A recent article by Nury Vittachi, Scientists discover that atheists might not exist, and that’s not a joke, received rather a lot of comments.  Among these were a few about the place of women in the world: however these tended to be lost among the welter of other comments.  Indeed, the article seemed to attract a large number of orcs.  Now in some ways I am a highly discriminatory sort of person, and here I am discriminating between trolls, who simply like to post on threads to wind people up, giving vent to their mischievous nature, and orcs, who attack in force against those whom they perceive to be the enemy.

In the present instance, most of the orcs were professing atheists, very much riled by the suggestion that they might not really exist.  However, in this category I also include those posting from a “creation science” standpoint, and presumably objecting to the idea that we humans are all naturally religious as part of our evolutionary heritage.

Were I Kinky Friedman, I might try to settle the issue by composing a song “Why did God make man so like a monkey?”, but (a) I lack his talent, and (b) I want to clear this matter out of the way and get on to the matter of women in a world (apparently) ruled by men.

In Britain, we have had two major changes in the position of women.  Firstly, the General Synod of the Church of England has voted to allow the election of women bishops.  Now this may be right or it may be wrong, but the arguments put forward for it I have found far from convincing.  These days, so much of this legislation seems to be forced through by an appeal to an axiom of equality.  And since even mathematical axioms these days are found to rest on shaky foundations (see for example Mathematics: The Loss of Certainty by Morris Kline), I do not find this at all satisfactory.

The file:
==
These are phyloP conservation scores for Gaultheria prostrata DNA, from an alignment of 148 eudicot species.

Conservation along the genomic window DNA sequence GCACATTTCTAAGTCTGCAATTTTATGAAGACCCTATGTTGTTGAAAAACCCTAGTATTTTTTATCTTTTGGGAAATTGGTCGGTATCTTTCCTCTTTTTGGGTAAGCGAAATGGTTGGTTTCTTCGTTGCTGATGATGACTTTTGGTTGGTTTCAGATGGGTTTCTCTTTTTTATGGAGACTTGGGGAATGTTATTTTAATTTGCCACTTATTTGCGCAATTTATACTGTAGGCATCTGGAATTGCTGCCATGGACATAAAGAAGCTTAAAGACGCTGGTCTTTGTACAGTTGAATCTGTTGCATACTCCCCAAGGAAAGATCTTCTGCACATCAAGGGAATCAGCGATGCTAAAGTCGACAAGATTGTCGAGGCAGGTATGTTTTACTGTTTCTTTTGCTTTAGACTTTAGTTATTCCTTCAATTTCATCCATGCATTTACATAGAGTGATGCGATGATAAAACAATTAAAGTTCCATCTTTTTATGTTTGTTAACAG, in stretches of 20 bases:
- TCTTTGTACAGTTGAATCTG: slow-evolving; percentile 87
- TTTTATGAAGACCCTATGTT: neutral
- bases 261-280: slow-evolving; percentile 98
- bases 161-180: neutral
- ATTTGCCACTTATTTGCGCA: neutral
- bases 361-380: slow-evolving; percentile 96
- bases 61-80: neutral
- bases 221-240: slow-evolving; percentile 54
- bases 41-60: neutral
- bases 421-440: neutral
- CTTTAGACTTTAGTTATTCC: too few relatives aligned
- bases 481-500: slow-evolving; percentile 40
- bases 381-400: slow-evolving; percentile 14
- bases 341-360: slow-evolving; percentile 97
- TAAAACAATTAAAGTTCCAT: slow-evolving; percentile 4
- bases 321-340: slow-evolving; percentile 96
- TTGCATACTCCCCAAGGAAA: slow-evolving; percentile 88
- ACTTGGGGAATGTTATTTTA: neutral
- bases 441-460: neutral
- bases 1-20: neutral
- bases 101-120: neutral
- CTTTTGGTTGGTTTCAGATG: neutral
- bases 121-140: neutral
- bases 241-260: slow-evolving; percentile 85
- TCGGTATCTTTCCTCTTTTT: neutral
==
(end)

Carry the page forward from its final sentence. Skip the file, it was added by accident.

The second change is that our Prime Minister, David Cameron, has had a massive cabinet reshuffle and replaced a lot of “middle-aged white males” by somewhat younger women.  

Now my own reaction to these two items is rather different.  I do feel quite “iffy” over the matter of the bishops, but I am not uncomfortable with the idea that it might be better if the majority of senior positions in government were occupied by women.  Whether that is true or not, it does seem that women are being shoe-horned into a system of government by men.  In A Miscellany of Men (1912), G.K.Chesterton wrote:
Female suffrage may be just. But if it is just, it is just because women are women, not because women are sweated workers and white slaves and all sorts of things that they ought never to have been.

Let us ask ourselves first what we really do want, not what recent legal decisions have told us to want, or recent logical philosophies proved that we must want, or recent social prophecies predicted that we shall some day want. . . . If there ought to be female suffrage, let it be female, and not a mere imitation as coarse as the male blackguard or as dull as the male clerk.
I have just had a look at a Wikipedia list of Women who are heads of government.  Rather more than I thought, but is this a sign of movement in the right direction?  In Asia at least, many of these are what I have heard referred to as “Begums”, being there because they are daughter of this man or wife of that man, “that man” generally having died, often having been assassinated.

And is the only way forward for a woman still to say, as did Lady Macbeth, “unsex me now”?